CEU Philosophy Graduate Conference

The 3rd CEU Philosophy Graduate Conference

March 20-21, 2010

Central European University, Budapest


The conference will be held at the main teaching site of the Central European University in Budapest, located in the Fifth District, Nádor street 9, in the close vicinity of the famous Chain Bridge and Saint Stephen's Cathedral.

The main entrance to CEU is on the corner of Nádor street and Zrinyi street. The conference will be at the Philosophy Department, which is accessible through a side entrance: Vth district, 14 Zrinyi street, 4th floor (ring "34" on the entrance phone).

(You can also download a printable map here---.jpg, 254 KB)


Accommodation will be available on request at the CEU Residence and Conference Center (for cca. 30 Euro/night) or we can help to organise other forms of accommodation around the same price.


To Budapest
There are fairly cheap trains to Budapest from most neighbouring countries. Several budget airlines fly to Budapest from various European cities: you can check easyjet.com and wizzair.com. If booked well in advance, return tickets from many destinations are between 50 and 100 Euro (incl. tax).

From and to the airport
There are several options:

  • taxis (See below);
  • there is a minibus service from the airports that takes you door-to-door, somewhat cheaper than the taxi, but for two people, it’s almost the same as the taxi. This can also be booked to go to the airport;
  • public transport buses take you to one of the metro terminals, the metro takes you to downtown Budapest.

Public transport in Budapest
You need to buy tickets before boarding the bus, metro or tram (you can’t buy tickets from the driver) and validate the ticket once on the vehicle. Tickets are usually available at newsagents or metro stations. You need to validate a new ticket every time you change (even if you change lines on the metro). More info on tickets and public transport here.

There is a fixed price taxi service from the airports: 4,700 forint + 10 percent tip (10 percent generally applies to taxis, as well as to restaurants). You can order a fixed priced taxi to the airport too, it's a few hundred forints more expensive but still reasonable.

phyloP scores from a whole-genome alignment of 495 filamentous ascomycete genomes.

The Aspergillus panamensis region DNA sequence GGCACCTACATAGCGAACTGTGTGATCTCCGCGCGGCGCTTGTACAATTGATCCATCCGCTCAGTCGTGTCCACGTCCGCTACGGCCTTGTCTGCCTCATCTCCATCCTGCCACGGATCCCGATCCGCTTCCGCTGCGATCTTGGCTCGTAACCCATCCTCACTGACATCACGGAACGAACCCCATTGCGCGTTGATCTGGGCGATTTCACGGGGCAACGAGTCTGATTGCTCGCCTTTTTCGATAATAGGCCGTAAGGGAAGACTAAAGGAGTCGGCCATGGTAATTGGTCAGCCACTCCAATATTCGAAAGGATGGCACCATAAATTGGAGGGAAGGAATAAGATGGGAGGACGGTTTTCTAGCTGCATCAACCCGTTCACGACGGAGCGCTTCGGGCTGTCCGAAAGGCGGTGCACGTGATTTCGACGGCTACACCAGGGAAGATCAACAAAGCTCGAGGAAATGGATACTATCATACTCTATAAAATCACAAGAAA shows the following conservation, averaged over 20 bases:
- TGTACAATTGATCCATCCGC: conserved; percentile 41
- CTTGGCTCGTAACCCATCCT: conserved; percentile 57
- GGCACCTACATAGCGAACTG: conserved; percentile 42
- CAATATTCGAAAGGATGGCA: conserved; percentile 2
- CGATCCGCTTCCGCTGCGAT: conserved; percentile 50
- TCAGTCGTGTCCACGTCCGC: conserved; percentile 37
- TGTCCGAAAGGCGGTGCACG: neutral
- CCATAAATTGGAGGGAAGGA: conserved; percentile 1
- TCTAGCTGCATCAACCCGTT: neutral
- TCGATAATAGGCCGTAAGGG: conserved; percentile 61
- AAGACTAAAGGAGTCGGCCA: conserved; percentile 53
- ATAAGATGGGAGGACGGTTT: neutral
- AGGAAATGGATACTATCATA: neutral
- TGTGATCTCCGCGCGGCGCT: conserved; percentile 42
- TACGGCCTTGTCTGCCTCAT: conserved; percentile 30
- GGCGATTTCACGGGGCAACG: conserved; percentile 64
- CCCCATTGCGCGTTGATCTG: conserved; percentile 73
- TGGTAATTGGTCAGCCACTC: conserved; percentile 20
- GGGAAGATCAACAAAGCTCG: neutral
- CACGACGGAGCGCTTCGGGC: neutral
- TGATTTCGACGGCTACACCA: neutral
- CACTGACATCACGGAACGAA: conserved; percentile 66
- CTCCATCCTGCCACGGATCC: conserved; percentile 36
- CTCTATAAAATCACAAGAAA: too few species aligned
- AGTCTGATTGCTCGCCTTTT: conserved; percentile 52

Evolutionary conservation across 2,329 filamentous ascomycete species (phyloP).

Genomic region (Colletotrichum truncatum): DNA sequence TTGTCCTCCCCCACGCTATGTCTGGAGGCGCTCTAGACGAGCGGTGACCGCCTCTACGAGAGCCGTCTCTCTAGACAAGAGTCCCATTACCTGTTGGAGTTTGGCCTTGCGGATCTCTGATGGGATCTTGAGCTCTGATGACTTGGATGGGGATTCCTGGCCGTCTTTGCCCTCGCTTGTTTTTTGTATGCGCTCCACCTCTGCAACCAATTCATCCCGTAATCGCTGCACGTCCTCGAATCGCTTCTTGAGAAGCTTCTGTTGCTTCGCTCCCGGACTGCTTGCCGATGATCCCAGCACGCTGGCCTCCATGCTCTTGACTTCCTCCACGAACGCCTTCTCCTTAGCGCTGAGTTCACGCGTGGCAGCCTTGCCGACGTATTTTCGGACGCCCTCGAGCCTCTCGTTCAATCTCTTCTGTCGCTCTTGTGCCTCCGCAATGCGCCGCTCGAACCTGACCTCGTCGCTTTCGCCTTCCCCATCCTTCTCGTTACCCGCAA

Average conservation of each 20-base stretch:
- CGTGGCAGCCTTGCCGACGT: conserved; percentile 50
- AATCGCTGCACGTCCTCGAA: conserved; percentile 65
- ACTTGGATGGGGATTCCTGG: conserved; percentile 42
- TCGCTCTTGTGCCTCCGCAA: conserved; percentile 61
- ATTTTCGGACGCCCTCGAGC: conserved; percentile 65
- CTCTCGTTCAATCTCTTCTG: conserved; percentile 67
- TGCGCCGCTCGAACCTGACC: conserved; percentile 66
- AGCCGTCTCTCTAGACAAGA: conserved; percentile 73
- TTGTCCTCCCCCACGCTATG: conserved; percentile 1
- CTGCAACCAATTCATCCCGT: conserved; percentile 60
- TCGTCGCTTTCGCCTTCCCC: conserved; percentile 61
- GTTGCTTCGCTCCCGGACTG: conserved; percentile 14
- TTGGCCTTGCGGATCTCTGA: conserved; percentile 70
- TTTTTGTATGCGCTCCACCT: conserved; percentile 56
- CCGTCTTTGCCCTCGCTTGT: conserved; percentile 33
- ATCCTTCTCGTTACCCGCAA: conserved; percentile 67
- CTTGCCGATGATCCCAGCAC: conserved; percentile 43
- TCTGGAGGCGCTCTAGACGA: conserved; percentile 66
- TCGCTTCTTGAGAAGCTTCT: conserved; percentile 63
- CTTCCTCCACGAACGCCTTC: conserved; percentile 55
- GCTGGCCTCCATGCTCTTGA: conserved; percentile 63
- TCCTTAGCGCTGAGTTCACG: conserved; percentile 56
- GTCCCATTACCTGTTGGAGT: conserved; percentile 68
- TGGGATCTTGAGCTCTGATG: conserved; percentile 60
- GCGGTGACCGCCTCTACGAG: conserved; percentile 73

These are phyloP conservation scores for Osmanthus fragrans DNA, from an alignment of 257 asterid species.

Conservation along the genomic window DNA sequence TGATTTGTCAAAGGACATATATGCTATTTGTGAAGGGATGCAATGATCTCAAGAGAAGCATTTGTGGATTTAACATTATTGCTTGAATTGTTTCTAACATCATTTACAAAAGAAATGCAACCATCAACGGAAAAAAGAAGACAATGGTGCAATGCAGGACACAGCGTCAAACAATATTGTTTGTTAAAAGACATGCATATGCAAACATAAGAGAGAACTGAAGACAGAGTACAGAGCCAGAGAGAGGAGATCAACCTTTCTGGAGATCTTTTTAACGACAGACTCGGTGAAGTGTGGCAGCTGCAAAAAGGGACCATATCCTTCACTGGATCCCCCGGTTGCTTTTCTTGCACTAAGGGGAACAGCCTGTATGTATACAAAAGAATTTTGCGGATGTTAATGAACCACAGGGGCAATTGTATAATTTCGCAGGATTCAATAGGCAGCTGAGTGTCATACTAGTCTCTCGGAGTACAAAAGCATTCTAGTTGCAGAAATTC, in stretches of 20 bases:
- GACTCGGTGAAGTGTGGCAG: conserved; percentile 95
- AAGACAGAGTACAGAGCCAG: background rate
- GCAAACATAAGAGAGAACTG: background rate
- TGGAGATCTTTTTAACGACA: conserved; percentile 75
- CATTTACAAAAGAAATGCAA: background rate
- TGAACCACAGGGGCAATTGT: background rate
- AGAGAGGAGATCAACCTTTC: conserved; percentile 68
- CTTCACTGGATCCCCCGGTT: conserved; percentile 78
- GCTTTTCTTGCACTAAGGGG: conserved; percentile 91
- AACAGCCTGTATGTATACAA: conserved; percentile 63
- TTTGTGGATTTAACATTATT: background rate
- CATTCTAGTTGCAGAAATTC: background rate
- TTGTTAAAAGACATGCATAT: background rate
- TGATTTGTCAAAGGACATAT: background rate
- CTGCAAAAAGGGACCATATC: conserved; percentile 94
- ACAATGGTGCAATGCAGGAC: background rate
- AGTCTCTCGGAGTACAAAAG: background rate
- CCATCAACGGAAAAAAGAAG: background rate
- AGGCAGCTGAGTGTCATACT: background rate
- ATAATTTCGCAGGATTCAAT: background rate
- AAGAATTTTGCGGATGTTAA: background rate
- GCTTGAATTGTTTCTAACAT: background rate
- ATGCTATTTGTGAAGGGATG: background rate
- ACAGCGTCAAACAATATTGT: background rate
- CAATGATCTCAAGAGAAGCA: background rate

Be careful with taxis if you hail them on the street; the taxis which belong to companies are OK, and all about the same and reasonable price, but there are individual taxis known as ‘hienas’, who may charge exorbitant sums. (They are legal and they have a meter, but since taxi prices are not limited, they can set very high rates.) They hang around railwaystations too. The taxis which belong to companies usually have the light on the top of the car indicating the company; e.g. the City taxis light say ‘CITY’, the 6x6 taxis have a dice, the Fõtaxi cars light is surrounded by red-and-white squares, the 2000 taxis light has '2000‘ on them, etc. In addition, the logo of the company is displayed on the side of the car. The hiena taxis' light usually just says ‘TAXI‘. Hotels usually have a contract with taxi firms or reliable individuals, so you can ask the hotel to order a taxi for you. Or if you have a mobile, and you know where you are, you can order a taxi on the phone, and it’s there in 5-10 minutes or even less. Taxi numbers:

  • City taxi:
    2111111 if you call from a Budapest number;
    061 2111111 if you call from a Hungarian mobile network;
    +361 2111111 if you call from a foreign number (e.g. a foreign mobile phone).
  • 6x6 taxi:
    061 2666666
    +361 2666666


The official hungarian currency is the Hungarian Fórint (HUF)
1 USD = approx. 170 HUF
1 EUR = approx. 250 HUF
1 GBP = approx. 350 HUF
Official exchange rates can be found on the website of the Hungarian National Bank.

Food, public transportation and entertainment in Budapest are reasonably priced compared to most European cities.


Hungary uses a 220 V, 50 Hz system. Sockets conform to European standard plugs (two-pronged, earthed).